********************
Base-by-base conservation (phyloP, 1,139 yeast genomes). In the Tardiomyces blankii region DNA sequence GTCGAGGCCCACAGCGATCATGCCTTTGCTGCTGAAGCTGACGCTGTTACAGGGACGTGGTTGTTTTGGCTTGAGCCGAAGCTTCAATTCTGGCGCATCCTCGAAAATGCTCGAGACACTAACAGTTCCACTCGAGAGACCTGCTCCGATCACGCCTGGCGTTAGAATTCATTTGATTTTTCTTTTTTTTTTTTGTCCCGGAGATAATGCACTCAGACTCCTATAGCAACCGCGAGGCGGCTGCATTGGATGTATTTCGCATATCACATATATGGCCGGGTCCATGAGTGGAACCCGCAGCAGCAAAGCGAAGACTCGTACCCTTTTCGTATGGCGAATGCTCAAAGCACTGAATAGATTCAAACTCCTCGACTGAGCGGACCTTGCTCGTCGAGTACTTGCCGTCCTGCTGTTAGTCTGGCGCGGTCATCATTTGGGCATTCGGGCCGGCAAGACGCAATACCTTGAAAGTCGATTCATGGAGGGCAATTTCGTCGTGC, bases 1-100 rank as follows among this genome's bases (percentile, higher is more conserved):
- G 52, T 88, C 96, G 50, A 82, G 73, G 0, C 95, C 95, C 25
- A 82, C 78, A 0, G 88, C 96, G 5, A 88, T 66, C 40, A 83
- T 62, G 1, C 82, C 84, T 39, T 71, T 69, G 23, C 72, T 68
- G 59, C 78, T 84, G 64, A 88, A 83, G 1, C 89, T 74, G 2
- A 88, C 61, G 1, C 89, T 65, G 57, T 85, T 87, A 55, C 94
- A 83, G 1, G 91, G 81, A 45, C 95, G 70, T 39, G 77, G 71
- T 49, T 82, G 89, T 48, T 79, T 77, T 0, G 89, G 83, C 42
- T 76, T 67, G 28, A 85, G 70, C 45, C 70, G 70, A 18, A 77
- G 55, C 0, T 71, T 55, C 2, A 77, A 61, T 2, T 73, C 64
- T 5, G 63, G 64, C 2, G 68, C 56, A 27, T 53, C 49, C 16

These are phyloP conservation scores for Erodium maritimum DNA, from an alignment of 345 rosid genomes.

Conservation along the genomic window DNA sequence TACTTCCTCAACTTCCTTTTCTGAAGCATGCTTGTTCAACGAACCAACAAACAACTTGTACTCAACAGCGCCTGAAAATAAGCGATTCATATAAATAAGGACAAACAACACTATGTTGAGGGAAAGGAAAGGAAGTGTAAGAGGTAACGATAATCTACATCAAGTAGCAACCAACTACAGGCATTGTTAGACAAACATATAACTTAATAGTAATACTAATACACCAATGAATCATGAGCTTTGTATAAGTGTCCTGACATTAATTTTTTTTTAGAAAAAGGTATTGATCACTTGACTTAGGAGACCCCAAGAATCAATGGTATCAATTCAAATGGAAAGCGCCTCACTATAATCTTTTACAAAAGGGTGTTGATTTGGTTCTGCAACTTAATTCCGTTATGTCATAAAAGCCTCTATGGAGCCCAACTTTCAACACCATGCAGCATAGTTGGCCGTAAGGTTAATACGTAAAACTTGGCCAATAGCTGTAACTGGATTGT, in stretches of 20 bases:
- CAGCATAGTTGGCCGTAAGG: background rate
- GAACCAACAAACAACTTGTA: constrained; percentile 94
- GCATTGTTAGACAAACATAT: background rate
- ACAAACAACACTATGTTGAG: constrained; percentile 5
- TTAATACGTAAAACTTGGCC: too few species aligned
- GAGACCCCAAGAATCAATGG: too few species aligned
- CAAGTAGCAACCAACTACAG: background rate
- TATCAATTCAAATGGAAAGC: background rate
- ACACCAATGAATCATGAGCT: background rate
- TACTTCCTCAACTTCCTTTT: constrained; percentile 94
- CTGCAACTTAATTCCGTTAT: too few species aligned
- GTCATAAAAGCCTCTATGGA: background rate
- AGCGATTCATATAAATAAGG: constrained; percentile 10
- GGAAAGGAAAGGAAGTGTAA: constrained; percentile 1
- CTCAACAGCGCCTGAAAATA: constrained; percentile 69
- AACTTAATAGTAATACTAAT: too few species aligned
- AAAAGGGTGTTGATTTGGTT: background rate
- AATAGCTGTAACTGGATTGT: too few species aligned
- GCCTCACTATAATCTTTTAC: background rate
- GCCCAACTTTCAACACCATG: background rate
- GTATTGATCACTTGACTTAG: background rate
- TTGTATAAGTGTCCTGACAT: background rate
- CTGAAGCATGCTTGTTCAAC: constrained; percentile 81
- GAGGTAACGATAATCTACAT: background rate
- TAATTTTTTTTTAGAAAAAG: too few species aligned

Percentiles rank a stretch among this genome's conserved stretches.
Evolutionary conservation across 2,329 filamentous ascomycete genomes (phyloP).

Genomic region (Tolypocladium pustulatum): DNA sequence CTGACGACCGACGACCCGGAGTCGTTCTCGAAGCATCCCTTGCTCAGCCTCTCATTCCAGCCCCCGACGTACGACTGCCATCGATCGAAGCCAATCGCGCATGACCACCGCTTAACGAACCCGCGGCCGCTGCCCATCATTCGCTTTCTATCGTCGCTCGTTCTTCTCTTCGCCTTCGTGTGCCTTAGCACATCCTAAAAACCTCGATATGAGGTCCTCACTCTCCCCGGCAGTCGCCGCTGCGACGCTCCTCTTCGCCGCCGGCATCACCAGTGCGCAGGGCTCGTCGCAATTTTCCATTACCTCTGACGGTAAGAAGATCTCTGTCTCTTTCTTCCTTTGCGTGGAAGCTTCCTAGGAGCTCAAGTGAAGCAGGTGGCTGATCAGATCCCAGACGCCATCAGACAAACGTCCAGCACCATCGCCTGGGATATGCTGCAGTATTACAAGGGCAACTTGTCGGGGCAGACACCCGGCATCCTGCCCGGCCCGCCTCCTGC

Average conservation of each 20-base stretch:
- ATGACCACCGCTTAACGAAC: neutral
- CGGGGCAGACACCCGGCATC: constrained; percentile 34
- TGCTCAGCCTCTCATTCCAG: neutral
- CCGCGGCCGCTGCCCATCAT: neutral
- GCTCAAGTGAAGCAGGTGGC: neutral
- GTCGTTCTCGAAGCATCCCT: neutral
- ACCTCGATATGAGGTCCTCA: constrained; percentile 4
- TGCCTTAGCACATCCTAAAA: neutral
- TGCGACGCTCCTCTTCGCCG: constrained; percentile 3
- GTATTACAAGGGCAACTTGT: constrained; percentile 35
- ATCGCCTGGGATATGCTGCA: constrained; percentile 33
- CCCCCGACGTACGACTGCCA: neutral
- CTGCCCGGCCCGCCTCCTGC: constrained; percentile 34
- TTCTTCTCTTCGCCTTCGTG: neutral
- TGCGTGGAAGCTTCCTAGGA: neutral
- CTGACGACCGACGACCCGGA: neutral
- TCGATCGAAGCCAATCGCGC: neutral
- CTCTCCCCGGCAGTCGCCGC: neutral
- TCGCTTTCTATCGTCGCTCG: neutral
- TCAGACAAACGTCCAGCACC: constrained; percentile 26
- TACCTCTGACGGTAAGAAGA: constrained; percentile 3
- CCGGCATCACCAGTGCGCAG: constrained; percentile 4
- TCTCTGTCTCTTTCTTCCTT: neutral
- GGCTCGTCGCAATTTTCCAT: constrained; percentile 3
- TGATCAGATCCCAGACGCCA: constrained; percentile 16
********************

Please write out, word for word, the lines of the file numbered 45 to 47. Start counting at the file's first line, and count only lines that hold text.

- TGCTCAGCCTCTCATTCCAG: neutral
- CCGCGGCCGCTGCCCATCAT: neutral
- GCTCAAGTGAAGCAGGTGGC: neutral